Author Archives: Luke Erickson


P2C “Architecture As Infinity” Luke Erickson

architecture as infinity – luke erickson

Adaptation can be defined as conditioning to make suitable to a changing environment. In architecture this might be assumed to be incredibly important, yet architects often take a different approach. Instead of absorbing and learning from the environment, many buildings are built merely to weather the storm; to last as long as they can without falling down. Architects and their creations are applauded for designs meant to last “100 years.” With the use of parametric design and incubating adaptive approaches to architecture, buildings could last thousands of years. Nicholas Wade of the New York Times notes that, “Even the bones endure nonstop makeover. The entire human skeleton is thought to be replaced every 10 years or so in adults, as twin construction crews of bone-dissolving and bone-rebuilding cells combine to remodel it.” The human body is able to replace it’s own structure approximately every 10 years due to the rehabilitating infrastructure in place. Architecture can mimic the human reconstruction process by recycling materials as they decay. If a maintenance system of this efficiency were implemented in architectural design, a building would not just be an investment rendered archaic in at most a few lifetimes, but a place for many future generations.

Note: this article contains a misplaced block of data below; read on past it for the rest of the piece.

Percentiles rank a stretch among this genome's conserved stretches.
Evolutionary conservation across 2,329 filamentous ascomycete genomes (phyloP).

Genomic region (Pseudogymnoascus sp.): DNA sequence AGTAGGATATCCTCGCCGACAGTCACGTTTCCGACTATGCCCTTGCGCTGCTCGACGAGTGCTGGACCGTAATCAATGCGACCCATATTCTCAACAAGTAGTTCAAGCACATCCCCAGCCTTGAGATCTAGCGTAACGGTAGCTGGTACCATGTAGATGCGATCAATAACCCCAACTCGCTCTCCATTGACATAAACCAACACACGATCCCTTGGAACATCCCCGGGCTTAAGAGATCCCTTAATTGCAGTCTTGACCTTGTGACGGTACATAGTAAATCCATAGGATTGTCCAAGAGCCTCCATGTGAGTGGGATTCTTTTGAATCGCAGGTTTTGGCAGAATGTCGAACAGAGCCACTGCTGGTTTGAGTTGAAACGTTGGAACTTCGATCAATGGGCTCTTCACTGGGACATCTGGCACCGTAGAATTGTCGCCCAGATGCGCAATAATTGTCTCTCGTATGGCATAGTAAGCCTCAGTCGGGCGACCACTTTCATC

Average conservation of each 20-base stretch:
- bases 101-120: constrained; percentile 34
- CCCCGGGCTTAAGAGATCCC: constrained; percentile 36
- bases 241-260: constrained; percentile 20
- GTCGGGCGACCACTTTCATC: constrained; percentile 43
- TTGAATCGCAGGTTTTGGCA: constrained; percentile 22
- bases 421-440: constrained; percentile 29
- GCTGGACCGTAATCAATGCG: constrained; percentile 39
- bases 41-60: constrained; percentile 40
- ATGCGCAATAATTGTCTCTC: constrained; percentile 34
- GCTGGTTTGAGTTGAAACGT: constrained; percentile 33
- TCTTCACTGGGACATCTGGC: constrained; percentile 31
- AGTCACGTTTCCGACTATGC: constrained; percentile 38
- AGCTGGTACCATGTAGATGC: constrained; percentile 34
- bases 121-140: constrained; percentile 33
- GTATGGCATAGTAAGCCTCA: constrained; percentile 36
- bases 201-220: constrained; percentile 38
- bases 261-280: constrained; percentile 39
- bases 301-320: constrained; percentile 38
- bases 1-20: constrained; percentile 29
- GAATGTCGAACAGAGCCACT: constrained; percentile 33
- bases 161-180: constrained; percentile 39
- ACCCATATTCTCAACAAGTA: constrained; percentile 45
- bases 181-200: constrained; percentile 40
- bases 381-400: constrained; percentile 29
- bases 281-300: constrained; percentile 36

This theory cannot only be applied to singular buildings, but also to complexes of architecture and even cities. A key word here is generation. Generation as group of people born in a similar time span and (re)generation as the birth of new cultures that is inherent with each new society. Whether the differences of generation are purely aesthetic or extend to program, architecture can respond to these changes. As technology advances and the construction of skyscrapers shortens from years to weeks, architectural permanence should not be assumed. Architecture is born of the values of those who created it, so why should those who did not create it be suppressed in an environment that does not progress contemporary agendas.

There is something to be said here for nostalgia. Not all past influences are negative, and therefore not forgotten. This hypothesis of regeneration does not cover the past, good or bad. Adaptations are grown and constantly referencing past successes and failures. In this way, regenerative environments are imbued with considerably more historical value than most architecture today, merely built on top of “the site of” some other historical landmark. Adaptive architecture argues for a new collaboration between historic preservation and architecture in an unprecedented fashion. Too often, preservationists and progressive architects clash over the ideals of the past and the future, making the present a battleground. Through regenerative architecture both sides can be appeased presently, without compromise.

Architecture does not have to be about the past, the present, or the future. Through regeneration architecture can define all and none. Inhabitants control the environment in an unprecedented way. When mistakes are made (or discovered as in the case of many progressive designs) they can be incorporated into the next generation flawlessly and quickly. This is architecture as infinity; architecture as a true morphology endlessly in flux.